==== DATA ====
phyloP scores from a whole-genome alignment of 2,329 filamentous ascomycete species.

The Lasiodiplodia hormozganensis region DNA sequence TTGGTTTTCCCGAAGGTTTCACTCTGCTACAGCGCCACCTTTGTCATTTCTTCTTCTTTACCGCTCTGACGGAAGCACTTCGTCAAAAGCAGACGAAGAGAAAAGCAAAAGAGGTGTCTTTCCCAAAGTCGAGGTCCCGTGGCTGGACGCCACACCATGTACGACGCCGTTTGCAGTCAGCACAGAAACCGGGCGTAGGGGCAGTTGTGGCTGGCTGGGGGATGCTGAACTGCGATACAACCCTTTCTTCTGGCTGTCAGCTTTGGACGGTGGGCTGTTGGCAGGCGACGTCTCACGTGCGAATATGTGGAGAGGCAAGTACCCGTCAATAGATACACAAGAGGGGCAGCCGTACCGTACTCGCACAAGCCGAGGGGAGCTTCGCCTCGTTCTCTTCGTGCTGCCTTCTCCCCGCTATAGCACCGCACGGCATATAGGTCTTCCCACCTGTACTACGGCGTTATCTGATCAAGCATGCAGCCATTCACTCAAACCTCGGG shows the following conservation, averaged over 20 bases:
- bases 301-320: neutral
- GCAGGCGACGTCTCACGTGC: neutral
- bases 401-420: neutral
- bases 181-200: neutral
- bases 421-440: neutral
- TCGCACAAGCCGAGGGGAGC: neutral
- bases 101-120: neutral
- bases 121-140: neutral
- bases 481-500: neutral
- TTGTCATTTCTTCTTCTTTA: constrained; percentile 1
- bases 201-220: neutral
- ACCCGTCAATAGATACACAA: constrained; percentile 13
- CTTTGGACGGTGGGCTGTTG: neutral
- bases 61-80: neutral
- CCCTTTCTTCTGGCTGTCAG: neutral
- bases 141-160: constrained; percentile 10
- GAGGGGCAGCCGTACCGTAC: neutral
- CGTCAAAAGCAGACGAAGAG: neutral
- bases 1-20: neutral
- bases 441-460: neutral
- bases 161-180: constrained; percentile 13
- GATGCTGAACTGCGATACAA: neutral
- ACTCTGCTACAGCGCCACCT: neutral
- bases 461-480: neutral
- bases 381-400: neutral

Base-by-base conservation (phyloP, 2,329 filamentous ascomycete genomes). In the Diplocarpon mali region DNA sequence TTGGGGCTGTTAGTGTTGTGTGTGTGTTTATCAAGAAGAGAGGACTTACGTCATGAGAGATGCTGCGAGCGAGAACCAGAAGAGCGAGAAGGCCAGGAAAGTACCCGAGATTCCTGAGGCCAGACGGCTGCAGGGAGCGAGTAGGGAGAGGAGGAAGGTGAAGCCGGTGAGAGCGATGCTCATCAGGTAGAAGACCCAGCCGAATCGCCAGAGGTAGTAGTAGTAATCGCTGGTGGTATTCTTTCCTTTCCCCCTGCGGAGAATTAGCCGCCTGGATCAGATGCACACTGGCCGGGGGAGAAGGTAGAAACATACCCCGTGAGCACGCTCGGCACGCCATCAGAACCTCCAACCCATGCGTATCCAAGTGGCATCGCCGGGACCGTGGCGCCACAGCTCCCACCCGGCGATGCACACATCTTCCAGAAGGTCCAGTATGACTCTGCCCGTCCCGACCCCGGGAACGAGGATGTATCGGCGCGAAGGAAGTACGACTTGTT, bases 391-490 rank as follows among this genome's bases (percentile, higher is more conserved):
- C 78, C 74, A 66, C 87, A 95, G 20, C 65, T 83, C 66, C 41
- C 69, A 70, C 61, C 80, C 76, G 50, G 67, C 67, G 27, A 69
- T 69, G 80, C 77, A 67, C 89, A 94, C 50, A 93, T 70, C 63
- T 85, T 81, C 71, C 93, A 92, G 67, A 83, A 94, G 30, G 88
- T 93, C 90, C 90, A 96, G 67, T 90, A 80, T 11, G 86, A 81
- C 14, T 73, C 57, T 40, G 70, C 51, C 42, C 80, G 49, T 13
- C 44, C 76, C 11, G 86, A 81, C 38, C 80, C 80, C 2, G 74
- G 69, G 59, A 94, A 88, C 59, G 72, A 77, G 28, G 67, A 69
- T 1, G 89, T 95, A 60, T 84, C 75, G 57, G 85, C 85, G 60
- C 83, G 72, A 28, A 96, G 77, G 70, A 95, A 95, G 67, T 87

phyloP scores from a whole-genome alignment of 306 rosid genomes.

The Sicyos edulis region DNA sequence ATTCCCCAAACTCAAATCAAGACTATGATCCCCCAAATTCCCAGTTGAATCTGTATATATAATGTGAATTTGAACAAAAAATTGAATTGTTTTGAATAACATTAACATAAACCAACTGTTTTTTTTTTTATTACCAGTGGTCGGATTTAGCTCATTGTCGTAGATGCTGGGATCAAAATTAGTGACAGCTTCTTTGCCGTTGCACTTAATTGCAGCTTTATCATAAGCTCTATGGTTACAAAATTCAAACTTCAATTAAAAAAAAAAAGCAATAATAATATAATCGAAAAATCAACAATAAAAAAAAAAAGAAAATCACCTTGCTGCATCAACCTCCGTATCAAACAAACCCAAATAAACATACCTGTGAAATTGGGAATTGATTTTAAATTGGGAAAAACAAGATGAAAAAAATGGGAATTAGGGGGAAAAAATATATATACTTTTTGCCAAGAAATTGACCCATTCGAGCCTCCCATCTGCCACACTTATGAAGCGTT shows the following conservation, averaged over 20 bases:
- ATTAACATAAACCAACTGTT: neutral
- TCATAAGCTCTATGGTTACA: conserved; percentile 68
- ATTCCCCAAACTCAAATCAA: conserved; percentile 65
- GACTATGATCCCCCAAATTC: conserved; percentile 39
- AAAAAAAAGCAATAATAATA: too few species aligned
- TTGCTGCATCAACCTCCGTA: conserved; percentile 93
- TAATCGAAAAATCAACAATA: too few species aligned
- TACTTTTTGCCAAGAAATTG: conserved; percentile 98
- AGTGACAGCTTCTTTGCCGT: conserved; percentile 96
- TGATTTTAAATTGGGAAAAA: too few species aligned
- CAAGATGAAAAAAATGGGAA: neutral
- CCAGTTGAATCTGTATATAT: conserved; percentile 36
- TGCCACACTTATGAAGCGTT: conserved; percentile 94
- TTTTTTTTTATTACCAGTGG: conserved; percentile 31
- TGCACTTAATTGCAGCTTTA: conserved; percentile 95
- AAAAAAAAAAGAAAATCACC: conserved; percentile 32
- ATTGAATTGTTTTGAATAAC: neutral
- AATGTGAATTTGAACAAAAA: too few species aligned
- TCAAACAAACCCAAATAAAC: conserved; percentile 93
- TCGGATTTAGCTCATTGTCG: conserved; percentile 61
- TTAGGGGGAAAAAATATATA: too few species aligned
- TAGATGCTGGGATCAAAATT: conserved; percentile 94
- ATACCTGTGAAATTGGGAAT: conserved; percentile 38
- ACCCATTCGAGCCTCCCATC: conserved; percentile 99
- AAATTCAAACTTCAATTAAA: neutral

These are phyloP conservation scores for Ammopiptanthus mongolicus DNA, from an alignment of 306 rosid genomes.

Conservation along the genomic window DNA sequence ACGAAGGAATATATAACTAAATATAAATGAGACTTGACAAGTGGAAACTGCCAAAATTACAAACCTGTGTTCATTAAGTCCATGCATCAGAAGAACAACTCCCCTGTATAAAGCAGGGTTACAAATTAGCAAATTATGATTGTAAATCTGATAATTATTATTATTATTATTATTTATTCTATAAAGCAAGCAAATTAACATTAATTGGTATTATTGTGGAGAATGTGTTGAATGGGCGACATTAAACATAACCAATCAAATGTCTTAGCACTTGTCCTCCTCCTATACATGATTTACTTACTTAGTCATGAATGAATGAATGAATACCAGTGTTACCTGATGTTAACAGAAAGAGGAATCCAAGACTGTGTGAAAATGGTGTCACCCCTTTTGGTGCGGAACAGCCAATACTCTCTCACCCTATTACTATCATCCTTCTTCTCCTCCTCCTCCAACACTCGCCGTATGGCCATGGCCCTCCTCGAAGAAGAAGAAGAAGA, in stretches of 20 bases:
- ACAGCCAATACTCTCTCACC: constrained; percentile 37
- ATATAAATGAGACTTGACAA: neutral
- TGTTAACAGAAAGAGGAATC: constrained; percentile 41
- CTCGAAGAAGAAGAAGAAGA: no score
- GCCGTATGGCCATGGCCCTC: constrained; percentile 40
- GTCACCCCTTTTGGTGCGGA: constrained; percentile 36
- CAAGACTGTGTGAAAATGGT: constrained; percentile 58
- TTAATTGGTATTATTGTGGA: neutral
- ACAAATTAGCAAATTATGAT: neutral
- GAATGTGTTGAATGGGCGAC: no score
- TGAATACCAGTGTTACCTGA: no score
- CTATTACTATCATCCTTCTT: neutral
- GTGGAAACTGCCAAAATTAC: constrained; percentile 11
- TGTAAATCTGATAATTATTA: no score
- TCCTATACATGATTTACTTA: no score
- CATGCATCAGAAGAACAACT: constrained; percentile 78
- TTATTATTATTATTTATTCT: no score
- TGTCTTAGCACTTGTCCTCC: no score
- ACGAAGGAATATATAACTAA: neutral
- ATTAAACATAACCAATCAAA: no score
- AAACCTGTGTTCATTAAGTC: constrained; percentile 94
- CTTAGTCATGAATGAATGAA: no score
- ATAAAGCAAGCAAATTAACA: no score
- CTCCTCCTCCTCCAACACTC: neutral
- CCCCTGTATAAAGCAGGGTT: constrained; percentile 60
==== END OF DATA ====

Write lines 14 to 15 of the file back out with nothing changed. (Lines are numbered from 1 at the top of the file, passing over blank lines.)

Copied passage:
- ACCCGTCAATAGATACACAA: constrained; percentile 13
- CTTTGGACGGTGGGCTGTTG: neutral